Social networking giant Facebook has joined forces with six other technology giants, including the likes of Nokia and Samsung to launch ‘internet.org’ with an aim to make Internet access affordable for people across the globe.
Focussed on enabling the next five billion people without access to come online, the founding members of the project include Facebook, Ericsson, MediaTek, Nokia, Opera, Qualcomm and Samsung.
The inititiave will see the partners collaborate on developing lower-cost, higher-quality smartphones and deploying Internet access in underserved communities.
"Everything Facebook has done has been about giving all people around the world the power to connect.
“There are huge barriers in developing countries to connecting and joining the knowledge economy," Facebook founder and CEO Mark Zuckerberg said in a statement.
Internet.org brings together a global partnership that will work to overcome these challenges, including making internet access available to those who cannot currently afford it, he added.
"Our industry is now at an exciting inflection point where Internet connectivity is becoming more affordable and efficient for consumers while still offering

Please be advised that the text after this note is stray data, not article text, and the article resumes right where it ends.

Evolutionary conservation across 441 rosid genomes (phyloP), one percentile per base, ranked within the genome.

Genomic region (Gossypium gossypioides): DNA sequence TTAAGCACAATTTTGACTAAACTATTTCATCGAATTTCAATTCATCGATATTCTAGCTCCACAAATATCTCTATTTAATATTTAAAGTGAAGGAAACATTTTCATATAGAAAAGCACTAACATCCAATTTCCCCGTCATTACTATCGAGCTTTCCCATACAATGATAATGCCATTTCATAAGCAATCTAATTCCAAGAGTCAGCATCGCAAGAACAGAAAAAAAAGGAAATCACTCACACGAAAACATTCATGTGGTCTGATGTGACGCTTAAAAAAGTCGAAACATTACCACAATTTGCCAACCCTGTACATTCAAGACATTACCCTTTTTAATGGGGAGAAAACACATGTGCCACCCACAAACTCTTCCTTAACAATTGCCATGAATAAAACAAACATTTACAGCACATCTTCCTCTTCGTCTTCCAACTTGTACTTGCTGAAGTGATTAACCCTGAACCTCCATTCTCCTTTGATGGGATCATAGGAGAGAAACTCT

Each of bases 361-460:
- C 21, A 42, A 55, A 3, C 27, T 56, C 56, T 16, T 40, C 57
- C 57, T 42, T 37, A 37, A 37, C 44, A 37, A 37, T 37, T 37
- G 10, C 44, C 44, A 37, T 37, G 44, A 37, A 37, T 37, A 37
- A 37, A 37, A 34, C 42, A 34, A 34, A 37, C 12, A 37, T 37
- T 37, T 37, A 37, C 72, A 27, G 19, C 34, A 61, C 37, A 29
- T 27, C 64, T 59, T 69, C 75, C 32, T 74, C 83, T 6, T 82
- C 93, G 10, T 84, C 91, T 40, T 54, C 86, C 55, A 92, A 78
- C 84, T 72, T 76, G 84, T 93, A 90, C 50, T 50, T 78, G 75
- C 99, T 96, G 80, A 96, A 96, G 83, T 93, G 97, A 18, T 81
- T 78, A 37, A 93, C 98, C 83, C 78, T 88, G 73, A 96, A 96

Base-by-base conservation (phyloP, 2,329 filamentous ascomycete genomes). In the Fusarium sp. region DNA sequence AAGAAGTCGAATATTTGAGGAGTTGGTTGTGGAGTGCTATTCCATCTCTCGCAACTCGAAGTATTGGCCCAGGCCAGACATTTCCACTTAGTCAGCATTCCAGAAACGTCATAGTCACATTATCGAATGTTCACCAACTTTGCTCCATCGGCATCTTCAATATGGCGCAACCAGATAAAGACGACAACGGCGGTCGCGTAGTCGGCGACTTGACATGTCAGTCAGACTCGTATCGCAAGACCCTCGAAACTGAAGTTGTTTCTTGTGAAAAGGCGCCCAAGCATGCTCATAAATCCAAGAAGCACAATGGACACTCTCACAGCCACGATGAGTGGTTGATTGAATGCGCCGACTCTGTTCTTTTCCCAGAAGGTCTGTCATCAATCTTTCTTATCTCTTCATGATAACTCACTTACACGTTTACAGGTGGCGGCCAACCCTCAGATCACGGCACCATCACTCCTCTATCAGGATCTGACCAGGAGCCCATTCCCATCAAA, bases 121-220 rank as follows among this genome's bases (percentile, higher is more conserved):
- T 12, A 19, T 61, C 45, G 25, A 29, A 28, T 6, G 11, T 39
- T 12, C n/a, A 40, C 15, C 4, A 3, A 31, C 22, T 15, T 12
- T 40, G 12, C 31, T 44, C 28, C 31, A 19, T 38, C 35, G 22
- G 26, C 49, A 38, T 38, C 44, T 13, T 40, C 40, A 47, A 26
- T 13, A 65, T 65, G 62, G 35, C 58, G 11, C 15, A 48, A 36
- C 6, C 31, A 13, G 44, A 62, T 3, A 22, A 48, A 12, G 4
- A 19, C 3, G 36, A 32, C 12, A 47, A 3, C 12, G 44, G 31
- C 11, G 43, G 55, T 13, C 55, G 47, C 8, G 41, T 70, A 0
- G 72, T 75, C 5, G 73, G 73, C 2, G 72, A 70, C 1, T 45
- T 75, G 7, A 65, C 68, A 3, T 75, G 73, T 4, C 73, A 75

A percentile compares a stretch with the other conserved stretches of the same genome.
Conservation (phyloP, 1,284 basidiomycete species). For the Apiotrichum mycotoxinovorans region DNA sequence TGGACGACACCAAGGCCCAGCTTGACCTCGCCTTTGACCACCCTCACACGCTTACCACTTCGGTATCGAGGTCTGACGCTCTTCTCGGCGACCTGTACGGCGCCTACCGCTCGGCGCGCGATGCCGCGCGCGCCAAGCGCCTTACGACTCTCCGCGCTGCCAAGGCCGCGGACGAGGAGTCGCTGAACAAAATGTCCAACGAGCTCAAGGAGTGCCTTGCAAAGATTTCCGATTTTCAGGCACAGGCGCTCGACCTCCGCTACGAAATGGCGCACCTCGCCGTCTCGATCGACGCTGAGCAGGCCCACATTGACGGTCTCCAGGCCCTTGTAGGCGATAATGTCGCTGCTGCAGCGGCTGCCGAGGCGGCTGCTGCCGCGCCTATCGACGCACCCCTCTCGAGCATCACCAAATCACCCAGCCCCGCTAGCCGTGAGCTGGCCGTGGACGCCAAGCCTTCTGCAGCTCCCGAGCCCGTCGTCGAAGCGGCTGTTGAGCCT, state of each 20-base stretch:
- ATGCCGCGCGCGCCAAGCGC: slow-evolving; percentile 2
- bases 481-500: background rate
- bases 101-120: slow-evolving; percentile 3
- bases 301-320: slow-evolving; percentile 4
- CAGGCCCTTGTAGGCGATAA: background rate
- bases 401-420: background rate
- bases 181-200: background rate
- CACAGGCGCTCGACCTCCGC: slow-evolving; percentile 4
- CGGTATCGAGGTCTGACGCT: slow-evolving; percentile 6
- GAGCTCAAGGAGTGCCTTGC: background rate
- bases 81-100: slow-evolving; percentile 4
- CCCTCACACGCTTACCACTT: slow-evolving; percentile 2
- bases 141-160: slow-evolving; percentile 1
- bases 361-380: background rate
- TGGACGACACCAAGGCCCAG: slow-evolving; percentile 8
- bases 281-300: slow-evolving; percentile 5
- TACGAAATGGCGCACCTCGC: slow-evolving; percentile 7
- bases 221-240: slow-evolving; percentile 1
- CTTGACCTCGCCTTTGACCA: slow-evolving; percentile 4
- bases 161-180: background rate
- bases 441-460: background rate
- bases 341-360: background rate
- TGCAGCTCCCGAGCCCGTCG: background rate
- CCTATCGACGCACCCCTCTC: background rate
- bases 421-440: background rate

Internet.org is influenced by the "Open Compute Project", an industry-wide initiative that has lowered the costs of cloud computing by making hardware designs more efficient and innovative.
Today, about 2.7 billion people or over one-third of the world's population have access to the internet and its adoption is growing by less than nine per cent annually.
Mobile has helped to transform many people's lives in the emerging regions where often a computing device will be the first and only mobile experience they'll ever have, Qualcomm Chairman of the board and CEO Paul Jacobs said.
"The goal of Internet.org is to make Internet access available to the two-thirds of the world who are not yet connected, and to bring the same opportunities to everyone that the connected third of the world has today," Zuckerberg said.
The partners will also invest in tools to ‘dramatically’ reduce the amount of data required to use most apps and internet experiences.
Potential projects include developing data compression tools, enhancing network capabilities to more efficiently handle data, building systems to cache data efficiently and creating frameworks for apps to reduce data usage, the statement said.